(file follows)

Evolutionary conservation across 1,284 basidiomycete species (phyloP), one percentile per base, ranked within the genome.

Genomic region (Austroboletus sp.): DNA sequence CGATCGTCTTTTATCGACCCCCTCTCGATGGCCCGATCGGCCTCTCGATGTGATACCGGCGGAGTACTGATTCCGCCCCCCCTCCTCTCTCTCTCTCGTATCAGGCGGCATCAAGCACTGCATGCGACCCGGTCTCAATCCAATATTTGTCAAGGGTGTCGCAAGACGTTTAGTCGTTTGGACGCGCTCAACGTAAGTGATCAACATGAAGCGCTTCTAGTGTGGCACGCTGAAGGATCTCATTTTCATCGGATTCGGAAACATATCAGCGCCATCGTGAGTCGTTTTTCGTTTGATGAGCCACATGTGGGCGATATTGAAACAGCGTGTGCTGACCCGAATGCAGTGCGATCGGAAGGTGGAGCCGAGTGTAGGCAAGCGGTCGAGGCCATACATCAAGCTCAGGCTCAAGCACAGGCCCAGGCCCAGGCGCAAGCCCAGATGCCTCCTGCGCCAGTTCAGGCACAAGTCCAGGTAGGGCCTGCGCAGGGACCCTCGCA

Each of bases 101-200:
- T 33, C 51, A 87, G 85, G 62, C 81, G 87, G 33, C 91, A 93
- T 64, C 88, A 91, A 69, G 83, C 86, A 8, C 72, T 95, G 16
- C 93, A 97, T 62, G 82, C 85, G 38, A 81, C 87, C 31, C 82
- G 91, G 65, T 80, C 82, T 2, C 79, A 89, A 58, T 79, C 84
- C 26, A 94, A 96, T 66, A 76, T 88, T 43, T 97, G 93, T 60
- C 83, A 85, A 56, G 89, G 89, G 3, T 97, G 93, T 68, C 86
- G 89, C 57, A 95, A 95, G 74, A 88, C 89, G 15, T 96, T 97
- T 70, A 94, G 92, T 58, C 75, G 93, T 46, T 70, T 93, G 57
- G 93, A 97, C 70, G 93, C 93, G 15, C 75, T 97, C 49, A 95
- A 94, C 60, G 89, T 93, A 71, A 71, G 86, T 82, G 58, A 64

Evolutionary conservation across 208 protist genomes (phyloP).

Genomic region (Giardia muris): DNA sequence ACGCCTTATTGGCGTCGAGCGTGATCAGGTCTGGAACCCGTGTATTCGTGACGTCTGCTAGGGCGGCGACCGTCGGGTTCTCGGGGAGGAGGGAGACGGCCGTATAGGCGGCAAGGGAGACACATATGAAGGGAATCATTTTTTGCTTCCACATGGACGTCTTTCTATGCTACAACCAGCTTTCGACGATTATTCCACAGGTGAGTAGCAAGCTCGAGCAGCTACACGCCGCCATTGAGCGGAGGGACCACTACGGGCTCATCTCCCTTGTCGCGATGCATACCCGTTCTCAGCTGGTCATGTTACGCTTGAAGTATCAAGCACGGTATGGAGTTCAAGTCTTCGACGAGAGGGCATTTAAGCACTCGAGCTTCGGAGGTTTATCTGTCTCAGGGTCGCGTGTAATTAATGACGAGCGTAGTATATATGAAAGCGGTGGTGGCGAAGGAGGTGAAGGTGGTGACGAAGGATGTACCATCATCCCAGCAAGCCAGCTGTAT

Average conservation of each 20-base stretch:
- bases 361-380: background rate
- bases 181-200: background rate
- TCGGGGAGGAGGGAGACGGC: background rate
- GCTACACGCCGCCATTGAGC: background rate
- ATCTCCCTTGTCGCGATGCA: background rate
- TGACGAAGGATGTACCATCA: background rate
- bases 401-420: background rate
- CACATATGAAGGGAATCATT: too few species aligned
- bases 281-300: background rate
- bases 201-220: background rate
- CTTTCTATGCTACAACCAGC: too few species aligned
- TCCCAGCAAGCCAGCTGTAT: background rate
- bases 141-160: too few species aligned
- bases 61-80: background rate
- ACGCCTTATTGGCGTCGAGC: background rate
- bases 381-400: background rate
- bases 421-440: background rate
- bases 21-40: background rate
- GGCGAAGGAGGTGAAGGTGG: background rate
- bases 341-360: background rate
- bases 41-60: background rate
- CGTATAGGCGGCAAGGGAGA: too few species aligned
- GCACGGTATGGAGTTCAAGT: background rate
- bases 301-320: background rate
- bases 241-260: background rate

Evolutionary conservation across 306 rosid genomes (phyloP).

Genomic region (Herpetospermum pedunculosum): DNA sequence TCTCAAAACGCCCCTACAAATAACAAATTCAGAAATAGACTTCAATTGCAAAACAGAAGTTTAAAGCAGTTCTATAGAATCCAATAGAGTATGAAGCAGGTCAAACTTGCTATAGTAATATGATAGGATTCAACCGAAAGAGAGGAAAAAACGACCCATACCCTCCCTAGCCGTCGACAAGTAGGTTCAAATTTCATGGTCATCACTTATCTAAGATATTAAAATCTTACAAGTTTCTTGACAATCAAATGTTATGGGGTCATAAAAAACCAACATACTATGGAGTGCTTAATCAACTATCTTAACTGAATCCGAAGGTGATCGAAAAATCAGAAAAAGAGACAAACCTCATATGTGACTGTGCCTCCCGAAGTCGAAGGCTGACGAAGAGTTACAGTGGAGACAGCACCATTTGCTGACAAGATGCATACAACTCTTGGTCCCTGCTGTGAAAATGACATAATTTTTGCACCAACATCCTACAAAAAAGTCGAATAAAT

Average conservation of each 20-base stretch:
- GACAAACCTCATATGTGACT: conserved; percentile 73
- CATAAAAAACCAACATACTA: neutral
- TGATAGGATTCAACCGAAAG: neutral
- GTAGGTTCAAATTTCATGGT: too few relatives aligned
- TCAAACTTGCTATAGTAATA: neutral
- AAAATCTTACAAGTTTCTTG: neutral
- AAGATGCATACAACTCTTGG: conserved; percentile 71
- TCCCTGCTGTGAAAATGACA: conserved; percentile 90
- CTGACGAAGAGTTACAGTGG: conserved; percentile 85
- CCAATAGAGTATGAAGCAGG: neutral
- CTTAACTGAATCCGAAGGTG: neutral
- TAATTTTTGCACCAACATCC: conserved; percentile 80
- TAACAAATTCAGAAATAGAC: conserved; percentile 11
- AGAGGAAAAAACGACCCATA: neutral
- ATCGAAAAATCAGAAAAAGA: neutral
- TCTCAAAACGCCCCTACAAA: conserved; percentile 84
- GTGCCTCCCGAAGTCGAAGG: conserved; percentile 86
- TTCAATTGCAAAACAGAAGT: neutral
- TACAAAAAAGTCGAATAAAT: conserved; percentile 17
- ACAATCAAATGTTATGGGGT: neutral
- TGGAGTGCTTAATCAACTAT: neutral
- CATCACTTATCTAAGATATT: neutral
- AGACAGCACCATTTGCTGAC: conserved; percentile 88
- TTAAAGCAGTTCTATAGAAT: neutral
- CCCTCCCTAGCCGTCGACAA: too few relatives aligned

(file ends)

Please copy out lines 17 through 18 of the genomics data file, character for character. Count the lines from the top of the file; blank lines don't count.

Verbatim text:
- bases 361-380: background rate
- bases 181-200: background rate